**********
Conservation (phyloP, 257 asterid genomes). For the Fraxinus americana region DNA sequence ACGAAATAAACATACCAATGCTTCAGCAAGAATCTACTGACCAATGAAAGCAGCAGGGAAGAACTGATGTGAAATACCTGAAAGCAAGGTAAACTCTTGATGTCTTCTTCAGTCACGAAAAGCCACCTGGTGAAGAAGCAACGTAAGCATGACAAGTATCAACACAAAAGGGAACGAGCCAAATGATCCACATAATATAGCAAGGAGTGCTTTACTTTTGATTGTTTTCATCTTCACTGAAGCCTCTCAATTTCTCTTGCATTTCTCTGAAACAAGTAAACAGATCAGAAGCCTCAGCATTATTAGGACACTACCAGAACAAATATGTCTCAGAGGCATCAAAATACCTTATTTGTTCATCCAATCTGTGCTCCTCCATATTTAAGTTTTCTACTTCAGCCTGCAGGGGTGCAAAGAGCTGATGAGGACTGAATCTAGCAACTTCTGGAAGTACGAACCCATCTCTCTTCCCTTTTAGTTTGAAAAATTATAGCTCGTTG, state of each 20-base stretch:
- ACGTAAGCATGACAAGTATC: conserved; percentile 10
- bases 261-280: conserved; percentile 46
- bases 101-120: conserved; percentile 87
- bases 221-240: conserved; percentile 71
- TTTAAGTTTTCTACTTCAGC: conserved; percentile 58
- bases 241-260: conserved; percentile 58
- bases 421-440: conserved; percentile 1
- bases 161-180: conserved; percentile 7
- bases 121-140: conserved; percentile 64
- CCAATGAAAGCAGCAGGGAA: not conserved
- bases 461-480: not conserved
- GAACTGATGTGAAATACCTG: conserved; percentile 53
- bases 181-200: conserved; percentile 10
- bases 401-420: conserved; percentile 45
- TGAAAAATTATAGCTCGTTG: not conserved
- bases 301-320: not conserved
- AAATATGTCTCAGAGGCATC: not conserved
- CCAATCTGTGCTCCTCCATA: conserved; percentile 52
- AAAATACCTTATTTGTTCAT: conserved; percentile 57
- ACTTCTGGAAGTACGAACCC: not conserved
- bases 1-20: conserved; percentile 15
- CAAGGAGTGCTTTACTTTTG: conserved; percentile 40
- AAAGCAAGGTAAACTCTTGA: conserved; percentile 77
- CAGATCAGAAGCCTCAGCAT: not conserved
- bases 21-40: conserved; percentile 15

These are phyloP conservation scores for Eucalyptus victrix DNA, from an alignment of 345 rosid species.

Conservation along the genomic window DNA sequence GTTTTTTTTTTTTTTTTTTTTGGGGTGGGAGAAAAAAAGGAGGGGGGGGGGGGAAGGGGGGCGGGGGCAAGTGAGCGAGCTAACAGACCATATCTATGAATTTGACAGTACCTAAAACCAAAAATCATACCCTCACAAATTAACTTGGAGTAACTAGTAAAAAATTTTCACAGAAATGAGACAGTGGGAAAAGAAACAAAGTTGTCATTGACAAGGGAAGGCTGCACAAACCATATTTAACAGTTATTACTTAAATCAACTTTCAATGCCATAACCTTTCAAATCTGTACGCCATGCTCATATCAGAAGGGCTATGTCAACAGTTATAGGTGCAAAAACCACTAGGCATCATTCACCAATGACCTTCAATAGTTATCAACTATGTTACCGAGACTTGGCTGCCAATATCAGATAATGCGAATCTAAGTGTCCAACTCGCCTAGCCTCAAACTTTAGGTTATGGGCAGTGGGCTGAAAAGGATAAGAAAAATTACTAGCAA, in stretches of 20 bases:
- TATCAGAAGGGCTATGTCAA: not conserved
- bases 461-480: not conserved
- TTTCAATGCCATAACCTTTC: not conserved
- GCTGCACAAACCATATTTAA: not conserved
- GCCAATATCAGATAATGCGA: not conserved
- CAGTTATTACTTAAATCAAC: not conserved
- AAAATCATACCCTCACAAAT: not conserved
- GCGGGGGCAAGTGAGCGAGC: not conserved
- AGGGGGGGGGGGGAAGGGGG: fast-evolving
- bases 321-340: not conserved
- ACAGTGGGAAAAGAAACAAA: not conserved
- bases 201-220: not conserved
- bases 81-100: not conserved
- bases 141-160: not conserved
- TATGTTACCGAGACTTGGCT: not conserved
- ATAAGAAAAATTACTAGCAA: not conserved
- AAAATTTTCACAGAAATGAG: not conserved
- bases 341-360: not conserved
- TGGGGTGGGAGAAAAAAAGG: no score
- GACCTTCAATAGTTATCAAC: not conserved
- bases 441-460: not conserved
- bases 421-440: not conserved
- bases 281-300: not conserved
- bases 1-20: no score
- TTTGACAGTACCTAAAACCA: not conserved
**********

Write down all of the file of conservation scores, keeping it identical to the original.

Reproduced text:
Conservation (phyloP, 257 asterid genomes). For the Fraxinus americana region DNA sequence ACGAAATAAACATACCAATGCTTCAGCAAGAATCTACTGACCAATGAAAGCAGCAGGGAAGAACTGATGTGAAATACCTGAAAGCAAGGTAAACTCTTGATGTCTTCTTCAGTCACGAAAAGCCACCTGGTGAAGAAGCAACGTAAGCATGACAAGTATCAACACAAAAGGGAACGAGCCAAATGATCCACATAATATAGCAAGGAGTGCTTTACTTTTGATTGTTTTCATCTTCACTGAAGCCTCTCAATTTCTCTTGCATTTCTCTGAAACAAGTAAACAGATCAGAAGCCTCAGCATTATTAGGACACTACCAGAACAAATATGTCTCAGAGGCATCAAAATACCTTATTTGTTCATCCAATCTGTGCTCCTCCATATTTAAGTTTTCTACTTCAGCCTGCAGGGGTGCAAAGAGCTGATGAGGACTGAATCTAGCAACTTCTGGAAGTACGAACCCATCTCTCTTCCCTTTTAGTTTGAAAAATTATAGCTCGTTG, state of each 20-base stretch:
- ACGTAAGCATGACAAGTATC: conserved; percentile 10
- bases 261-280: conserved; percentile 46
- bases 101-120: conserved; percentile 87
- bases 221-240: conserved; percentile 71
- TTTAAGTTTTCTACTTCAGC: conserved; percentile 58
- bases 241-260: conserved; percentile 58
- bases 421-440: conserved; percentile 1
- bases 161-180: conserved; percentile 7
- bases 121-140: conserved; percentile 64
- CCAATGAAAGCAGCAGGGAA: not conserved
- bases 461-480: not conserved
- GAACTGATGTGAAATACCTG: conserved; percentile 53
- bases 181-200: conserved; percentile 10
- bases 401-420: conserved; percentile 45
- TGAAAAATTATAGCTCGTTG: not conserved
- bases 301-320: not conserved
- AAATATGTCTCAGAGGCATC: not conserved
- CCAATCTGTGCTCCTCCATA: conserved; percentile 52
- AAAATACCTTATTTGTTCAT: conserved; percentile 57
- ACTTCTGGAAGTACGAACCC: not conserved
- bases 1-20: conserved; percentile 15
- CAAGGAGTGCTTTACTTTTG: conserved; percentile 40
- AAAGCAAGGTAAACTCTTGA: conserved; percentile 77
- CAGATCAGAAGCCTCAGCAT: not conserved
- bases 21-40: conserved; percentile 15

These are phyloP conservation scores for Eucalyptus victrix DNA, from an alignment of 345 rosid species.

Conservation along the genomic window DNA sequence GTTTTTTTTTTTTTTTTTTTTGGGGTGGGAGAAAAAAAGGAGGGGGGGGGGGGAAGGGGGGCGGGGGCAAGTGAGCGAGCTAACAGACCATATCTATGAATTTGACAGTACCTAAAACCAAAAATCATACCCTCACAAATTAACTTGGAGTAACTAGTAAAAAATTTTCACAGAAATGAGACAGTGGGAAAAGAAACAAAGTTGTCATTGACAAGGGAAGGCTGCACAAACCATATTTAACAGTTATTACTTAAATCAACTTTCAATGCCATAACCTTTCAAATCTGTACGCCATGCTCATATCAGAAGGGCTATGTCAACAGTTATAGGTGCAAAAACCACTAGGCATCATTCACCAATGACCTTCAATAGTTATCAACTATGTTACCGAGACTTGGCTGCCAATATCAGATAATGCGAATCTAAGTGTCCAACTCGCCTAGCCTCAAACTTTAGGTTATGGGCAGTGGGCTGAAAAGGATAAGAAAAATTACTAGCAA, in stretches of 20 bases:
- TATCAGAAGGGCTATGTCAA: not conserved
- bases 461-480: not conserved
- TTTCAATGCCATAACCTTTC: not conserved
- GCTGCACAAACCATATTTAA: not conserved
- GCCAATATCAGATAATGCGA: not conserved
- CAGTTATTACTTAAATCAAC: not conserved
- AAAATCATACCCTCACAAAT: not conserved
- GCGGGGGCAAGTGAGCGAGC: not conserved
- AGGGGGGGGGGGGAAGGGGG: fast-evolving
- bases 321-340: not conserved
- ACAGTGGGAAAAGAAACAAA: not conserved
- bases 201-220: not conserved
- bases 81-100: not conserved
- bases 141-160: not conserved
- TATGTTACCGAGACTTGGCT: not conserved
- ATAAGAAAAATTACTAGCAA: not conserved
- AAAATTTTCACAGAAATGAG: not conserved
- bases 341-360: not conserved
- TGGGGTGGGAGAAAAAAAGG: no score
- GACCTTCAATAGTTATCAAC: not conserved
- bases 441-460: not conserved
- bases 421-440: not conserved
- bases 281-300: not conserved
- bases 1-20: no score
- TTTGACAGTACCTAAAACCA: not conserved